Millies Spay Away: Reflections on our decision

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We’re all a little pressed to know what to do with ourselves today. Our numbers are down, as little Millie has gone off to be spayed, which means an overnight stay at the Animal Hospital. All by herself… Alone! (Well apart from the other pets and kennel staff, but that’s not the point). This is the first time we’ve been separated since her arrival early last September so I don’t mind admitting that the house feels kind of empty and too quiet for my liking.

Myfie and Ellie have been moping around all day, though I’m sure it’s jealousy and they’re convinced she’s off having loads of fun, being given bag after bag of treats and walked for miles somewhere, because she’s the youngest and she’s spoilt! No, not really, my senses tell me that they’re actually missing the little minx. Oh how she’d lap that up if she knew.

I don’t like to think of her waking in the night and crying for us, worse still; what if she thinks I’ve abandoned her? That she’ll never see us again? Yeah, ok, I can hear all you cynics out there ‘dogs don’t have the ability to process complex emotions in that way blah, blah, blah’… but do they? One thing’s for sure, if any dogs are able to Millie will be one of them. She’s a total drama queen and a Mummy’s girl. Just because she toddled off happily with the veterinary nurse this morning, wiggling (because she’s far too ladylike to wag) her happy little tail, doesn’t mean she’s going to be ok with the situation post op in the middle of the night! I’ll be able to tell what sort of night she’s had when I see the kennel staff tomorrow. I’m guessing whichever one looks like he/she’s had a rough night out on the town will be the one that spent the night with my princess.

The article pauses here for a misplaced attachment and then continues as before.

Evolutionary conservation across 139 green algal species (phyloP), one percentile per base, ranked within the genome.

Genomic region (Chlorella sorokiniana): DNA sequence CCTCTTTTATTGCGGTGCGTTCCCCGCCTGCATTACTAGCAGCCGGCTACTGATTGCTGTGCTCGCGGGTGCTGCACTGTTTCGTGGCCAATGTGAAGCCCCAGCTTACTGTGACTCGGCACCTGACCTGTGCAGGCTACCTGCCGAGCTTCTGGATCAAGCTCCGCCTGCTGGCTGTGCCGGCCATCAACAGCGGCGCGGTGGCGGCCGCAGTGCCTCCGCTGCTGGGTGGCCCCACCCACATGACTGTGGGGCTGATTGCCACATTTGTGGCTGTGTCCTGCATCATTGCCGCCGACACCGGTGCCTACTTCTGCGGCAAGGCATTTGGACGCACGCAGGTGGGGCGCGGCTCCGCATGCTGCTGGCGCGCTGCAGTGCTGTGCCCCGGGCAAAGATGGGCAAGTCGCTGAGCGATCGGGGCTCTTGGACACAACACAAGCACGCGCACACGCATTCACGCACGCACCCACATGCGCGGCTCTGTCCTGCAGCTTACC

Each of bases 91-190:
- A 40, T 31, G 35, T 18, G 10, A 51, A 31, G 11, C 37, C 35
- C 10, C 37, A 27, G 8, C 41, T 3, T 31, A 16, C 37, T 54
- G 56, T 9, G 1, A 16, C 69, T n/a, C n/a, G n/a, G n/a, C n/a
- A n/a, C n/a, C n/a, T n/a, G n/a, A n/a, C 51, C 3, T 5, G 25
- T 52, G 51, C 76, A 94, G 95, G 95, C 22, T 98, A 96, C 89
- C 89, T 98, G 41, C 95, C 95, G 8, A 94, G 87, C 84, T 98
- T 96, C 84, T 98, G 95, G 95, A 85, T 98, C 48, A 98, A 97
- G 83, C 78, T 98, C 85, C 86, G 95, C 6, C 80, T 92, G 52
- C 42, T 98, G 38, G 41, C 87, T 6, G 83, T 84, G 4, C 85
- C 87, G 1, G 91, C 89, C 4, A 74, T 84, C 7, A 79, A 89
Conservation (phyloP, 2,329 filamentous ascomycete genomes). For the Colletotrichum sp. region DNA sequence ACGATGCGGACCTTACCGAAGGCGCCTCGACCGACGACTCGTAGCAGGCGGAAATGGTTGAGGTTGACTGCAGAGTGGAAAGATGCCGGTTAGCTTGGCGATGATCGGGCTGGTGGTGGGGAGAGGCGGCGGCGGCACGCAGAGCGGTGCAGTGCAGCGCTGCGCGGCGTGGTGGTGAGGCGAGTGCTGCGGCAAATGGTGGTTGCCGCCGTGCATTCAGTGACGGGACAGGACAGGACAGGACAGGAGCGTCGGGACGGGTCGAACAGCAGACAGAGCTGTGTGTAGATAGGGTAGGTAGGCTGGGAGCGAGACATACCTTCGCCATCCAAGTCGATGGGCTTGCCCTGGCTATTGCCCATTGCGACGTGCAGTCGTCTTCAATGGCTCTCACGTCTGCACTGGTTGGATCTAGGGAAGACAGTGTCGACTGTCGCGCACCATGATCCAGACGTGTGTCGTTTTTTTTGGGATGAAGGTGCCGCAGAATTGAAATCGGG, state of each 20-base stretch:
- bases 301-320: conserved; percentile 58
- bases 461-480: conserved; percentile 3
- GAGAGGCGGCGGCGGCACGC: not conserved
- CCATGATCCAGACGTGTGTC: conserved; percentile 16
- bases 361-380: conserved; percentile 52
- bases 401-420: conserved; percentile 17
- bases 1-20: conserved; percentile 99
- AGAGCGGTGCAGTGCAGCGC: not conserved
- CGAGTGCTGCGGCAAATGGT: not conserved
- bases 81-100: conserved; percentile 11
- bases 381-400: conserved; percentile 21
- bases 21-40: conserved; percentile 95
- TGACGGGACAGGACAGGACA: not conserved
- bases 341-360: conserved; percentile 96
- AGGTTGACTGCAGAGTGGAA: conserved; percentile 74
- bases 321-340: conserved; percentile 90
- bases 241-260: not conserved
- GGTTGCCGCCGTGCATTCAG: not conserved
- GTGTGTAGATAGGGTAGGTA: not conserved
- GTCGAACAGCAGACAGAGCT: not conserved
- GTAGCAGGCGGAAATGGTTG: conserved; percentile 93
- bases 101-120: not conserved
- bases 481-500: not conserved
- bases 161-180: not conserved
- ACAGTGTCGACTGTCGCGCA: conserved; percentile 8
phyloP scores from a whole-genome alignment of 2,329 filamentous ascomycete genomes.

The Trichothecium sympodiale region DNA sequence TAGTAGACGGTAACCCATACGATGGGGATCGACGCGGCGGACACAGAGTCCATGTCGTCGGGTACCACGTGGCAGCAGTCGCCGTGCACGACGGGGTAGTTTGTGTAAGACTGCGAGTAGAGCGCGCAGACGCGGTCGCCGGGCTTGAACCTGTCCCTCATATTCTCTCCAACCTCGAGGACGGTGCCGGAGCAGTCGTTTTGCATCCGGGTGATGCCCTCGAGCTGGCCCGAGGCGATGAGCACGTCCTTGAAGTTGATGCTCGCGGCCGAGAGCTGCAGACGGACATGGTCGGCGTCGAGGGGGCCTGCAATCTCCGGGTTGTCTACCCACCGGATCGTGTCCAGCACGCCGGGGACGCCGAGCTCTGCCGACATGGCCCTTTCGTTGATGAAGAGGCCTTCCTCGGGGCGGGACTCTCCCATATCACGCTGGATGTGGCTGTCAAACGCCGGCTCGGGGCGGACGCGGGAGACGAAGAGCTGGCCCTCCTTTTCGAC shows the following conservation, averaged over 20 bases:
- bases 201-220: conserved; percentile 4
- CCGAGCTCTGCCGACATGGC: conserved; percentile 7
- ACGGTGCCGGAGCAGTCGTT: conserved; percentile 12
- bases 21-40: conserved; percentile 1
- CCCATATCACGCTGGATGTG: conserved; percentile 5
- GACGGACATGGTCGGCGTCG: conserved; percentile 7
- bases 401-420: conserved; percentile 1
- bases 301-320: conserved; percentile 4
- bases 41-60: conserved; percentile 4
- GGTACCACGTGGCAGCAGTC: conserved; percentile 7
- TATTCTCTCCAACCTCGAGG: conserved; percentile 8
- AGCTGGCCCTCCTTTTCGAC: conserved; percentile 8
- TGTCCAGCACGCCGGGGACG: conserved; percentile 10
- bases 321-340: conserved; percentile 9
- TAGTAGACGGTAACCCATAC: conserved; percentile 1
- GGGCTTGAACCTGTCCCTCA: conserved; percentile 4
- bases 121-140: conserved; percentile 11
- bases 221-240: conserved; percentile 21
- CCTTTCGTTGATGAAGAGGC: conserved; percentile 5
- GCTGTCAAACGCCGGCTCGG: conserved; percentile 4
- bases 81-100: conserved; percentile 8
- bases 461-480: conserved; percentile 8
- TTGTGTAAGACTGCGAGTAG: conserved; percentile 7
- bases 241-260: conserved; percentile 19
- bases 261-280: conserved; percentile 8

So why decide to put her through it then? Well, we’ve had all our dogs spayed and neutered over the years, to us it makes sense and these are the reasons why:

1) I want to do everything in my power to make sure my little darlings have the longest, healthiest and happiest life possible. If this operation reduces the risk of any form of cancer and disease then, in the long term, this uncomfortable couple of weeks will be worth it. I should also note health-wise this was particularly important for Millie who has an umbilical hernia that is being removed at the same time.

2) We don’t want puppies! Well, actually, the irresponsible part of my mind would love to have a houseful of tiny terrors. Trouble is they don’t stay puppies forever and believe me, three dogs is more than enough work sometimes. I think I’d struggle to hand them over too; being amongst all that cuteness could indeed turn me into (a non murderous and anti-cruelty) version of Cruella De’Ville and god help the person who tried to take one of my precious ‘puppiiiieeesss’. Add that to the massive problem of over-breeding and homeless pooches in packed out shelters, and I’ve got my mind firmly set on the ‘no puppies’ rule.